9. The Aloalo ko'ako'a, or Coral Hibiscus.
10. Don’t judge a fruit by its skin. Fruit that is scarred, marred or pocked on the outside may actually be more nutritious and antioxidant rich than the picture perfect ones. Just like us, environmental stress can make fruit healthier and more resilient.
11. As the first state to ban plastic bags, Hawaii isn’t afraid to take measures to protect its mystical islands.
12. ungry after visiting the farm, we headed into Haleiwa for lunch at the Beet Box Café, the staple healthy breakfast and lunch joint on the North Shore. Serving mostly organic, vegetarian fare, like toasted black bean burritos with fresh pico de gallo, the warm ambiance of Beet Box is the perfect place for a post-surf snack or meal.
13. The Pitaya Bowl at Beet Box café mixes up tropical fruit with tangy, organic pink dragon fruit, topped with protein rich hemp seed granola, banana, coconut, bee pollen and honey.
14. Virtually next door to Beet Box Café is Celestial Natural Foods, where you can stock up on local produce and healthful snacks. They also offer fresh, locally grown Cold Brew iced coffee on the fly.
15. We had to stop at Sustainable Coastlines Hawaii’s education station for a happy snap on the way through town. They’re a grassroots, local nonprofit organization who inspire communities to care for their coastlines by educating people about reducing their waste and through fun, hands-on beach cleanups.
16. The next day, after a morning surf, we met up with Katie Metzger, head beekeeper from Honeygirl Organics, who mix up luxe natural skincare crèmes and serums from homegrown honey. We arrived just in time harvest some golden honeycomb.
17. Katie’s been a beekeeper for nearly 10 years. She uses smoke to calm the bees before inspecting hives to make sure they’re healthy and pest free.
18. A honey bee flies up to 15 mph and its wings beat 200 times per second, or 12,000 beats / minute. Bees communicate, at least in part, through an intricate ‘waggle dance’ that let’s the other gals know where to find the best pollen and nectar.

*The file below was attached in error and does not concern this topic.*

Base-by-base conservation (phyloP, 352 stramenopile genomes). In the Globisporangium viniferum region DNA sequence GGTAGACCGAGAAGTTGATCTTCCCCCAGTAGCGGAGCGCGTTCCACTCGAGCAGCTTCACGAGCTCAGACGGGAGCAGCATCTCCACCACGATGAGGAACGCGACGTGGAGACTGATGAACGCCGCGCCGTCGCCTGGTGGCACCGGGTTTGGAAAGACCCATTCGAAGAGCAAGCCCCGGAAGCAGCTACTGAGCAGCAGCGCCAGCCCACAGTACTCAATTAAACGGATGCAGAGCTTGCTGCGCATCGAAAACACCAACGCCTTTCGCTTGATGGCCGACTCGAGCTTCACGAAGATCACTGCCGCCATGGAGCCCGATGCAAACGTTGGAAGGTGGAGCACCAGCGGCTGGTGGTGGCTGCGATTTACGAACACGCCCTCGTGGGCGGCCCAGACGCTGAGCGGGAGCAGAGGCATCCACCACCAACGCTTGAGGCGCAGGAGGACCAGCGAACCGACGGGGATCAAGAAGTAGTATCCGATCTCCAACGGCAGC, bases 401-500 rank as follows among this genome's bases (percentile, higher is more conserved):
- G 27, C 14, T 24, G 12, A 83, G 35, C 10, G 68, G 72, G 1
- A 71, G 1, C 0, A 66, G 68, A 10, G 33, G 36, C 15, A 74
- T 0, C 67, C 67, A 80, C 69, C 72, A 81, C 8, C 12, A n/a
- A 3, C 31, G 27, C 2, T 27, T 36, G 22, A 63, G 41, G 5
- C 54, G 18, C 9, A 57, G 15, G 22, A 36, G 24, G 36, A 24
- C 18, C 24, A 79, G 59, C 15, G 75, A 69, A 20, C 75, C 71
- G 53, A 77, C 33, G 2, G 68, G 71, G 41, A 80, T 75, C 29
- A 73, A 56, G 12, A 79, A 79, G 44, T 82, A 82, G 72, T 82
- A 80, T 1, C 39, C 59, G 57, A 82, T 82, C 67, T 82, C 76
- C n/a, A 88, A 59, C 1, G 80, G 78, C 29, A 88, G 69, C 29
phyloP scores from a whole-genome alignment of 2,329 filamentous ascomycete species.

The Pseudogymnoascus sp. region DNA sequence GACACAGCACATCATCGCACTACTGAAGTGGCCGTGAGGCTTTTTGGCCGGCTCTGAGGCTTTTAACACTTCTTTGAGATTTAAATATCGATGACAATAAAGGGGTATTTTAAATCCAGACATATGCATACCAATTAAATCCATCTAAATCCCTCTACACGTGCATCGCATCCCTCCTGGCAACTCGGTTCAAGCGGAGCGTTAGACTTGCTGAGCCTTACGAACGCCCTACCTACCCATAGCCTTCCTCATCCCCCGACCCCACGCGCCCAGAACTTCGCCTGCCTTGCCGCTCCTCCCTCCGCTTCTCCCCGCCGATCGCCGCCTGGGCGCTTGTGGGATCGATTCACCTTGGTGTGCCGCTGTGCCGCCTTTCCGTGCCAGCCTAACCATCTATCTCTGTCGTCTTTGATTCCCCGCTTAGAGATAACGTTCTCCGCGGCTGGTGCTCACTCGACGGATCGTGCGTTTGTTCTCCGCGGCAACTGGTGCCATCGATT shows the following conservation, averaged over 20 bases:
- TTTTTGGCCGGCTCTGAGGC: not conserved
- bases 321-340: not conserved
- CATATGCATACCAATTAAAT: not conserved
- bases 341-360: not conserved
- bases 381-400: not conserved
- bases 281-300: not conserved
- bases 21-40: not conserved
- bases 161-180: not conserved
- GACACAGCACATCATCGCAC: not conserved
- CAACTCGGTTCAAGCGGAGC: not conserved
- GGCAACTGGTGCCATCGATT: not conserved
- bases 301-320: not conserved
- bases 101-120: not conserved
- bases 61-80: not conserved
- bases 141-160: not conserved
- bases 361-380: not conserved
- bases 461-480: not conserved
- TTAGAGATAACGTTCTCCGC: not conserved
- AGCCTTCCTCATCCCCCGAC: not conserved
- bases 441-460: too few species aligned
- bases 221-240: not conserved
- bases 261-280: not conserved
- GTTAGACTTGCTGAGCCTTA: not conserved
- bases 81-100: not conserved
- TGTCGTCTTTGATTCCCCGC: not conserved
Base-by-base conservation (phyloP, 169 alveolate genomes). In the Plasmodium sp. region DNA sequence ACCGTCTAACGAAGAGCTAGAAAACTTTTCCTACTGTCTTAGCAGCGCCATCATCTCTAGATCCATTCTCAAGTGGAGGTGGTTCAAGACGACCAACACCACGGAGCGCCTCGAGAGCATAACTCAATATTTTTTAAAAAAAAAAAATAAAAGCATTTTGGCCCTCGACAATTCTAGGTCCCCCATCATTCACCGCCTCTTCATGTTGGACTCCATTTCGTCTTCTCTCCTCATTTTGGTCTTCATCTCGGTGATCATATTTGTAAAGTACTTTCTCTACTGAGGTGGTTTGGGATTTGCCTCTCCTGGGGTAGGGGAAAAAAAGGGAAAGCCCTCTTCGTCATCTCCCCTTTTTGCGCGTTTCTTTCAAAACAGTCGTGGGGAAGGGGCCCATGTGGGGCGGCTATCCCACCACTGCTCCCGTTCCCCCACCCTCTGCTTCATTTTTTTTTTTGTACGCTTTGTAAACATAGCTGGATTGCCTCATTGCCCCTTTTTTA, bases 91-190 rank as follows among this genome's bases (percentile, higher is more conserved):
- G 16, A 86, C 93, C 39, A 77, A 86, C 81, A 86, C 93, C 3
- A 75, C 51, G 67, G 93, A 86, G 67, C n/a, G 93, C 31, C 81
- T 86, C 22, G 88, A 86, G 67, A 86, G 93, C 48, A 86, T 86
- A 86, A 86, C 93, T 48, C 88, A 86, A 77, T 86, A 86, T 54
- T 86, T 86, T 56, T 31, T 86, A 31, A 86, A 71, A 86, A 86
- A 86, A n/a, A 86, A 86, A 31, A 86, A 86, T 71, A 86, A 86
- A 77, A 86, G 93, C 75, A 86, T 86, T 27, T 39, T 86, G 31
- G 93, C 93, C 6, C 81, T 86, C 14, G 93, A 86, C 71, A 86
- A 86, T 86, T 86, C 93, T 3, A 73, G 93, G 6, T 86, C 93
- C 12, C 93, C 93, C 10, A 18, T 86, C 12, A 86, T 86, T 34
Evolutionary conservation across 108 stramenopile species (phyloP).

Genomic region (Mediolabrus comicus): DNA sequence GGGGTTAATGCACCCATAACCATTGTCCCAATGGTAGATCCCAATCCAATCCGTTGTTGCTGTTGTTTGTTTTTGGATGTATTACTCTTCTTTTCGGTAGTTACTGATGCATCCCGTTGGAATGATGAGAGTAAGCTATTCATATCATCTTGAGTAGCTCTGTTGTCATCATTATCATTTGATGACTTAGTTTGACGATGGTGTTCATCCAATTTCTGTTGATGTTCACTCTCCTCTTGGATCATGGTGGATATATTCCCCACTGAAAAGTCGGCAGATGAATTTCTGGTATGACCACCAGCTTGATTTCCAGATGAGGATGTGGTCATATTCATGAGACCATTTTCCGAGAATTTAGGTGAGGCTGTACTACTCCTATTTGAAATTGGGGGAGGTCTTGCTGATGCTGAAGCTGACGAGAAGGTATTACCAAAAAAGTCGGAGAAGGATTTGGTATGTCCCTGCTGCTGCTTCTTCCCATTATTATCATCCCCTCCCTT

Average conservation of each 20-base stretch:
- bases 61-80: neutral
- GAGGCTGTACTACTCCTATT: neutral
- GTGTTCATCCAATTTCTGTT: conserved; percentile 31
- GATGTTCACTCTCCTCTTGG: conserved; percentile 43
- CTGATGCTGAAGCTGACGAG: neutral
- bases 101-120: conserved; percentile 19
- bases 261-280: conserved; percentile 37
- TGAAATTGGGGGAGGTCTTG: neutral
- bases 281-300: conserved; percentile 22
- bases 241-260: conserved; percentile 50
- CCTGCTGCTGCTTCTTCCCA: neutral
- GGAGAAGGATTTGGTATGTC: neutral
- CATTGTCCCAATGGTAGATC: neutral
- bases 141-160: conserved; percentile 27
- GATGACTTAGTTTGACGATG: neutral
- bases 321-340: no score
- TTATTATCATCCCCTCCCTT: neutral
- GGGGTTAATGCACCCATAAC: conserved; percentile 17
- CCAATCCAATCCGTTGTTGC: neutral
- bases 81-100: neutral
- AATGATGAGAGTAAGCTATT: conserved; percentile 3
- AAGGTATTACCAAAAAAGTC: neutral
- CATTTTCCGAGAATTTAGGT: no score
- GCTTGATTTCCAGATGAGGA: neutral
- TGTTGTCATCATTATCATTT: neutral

18. One in every three bites of food depends on bees for pollination, and the annual value of pollination services worldwide are estimated at over $125 billion. In the United States, pollination contributes $20–$30 billion in agricultural production annually. And in California alone, almonds crops—entirely dependent on bees for pollination—are valued at over $3 billion.
19. Bees now face many threats to their wellbeing , including pesticide use and habitat loss. Supporting local beekeepers by buying local honey is an easy way to get involved.
20. One pound of honey requires the life’s work of around 10,000 bees. There are approximately 30,000- 50,000 bees per hive.
21. Every bee you see out pollinating is a female bee – the ladies do all the work in the hive.
22. Haleiwa Bowls is our top choice for organic Acai bowls or smoothies on the North Shore – no dairy or sugar added makes for one naturally sweet treat. Regionally unique toppings like Hawaiian spirulina and fresh lilikoi make them extra special.
23. The line-up for Haleiwa Bowls is always filled with colorful characters.
24. Sunflowers love the sun as much as we do. These faithful flowers pursue the movement of the sun across the sky from east to west, a process is known as heliotropism.
25. There are so many ways to positively impact the places we visit. Sometimes it means going against the grain to make the healthiest choices – but the rewards along the paths less travelled are always filled with the sweetest rewards.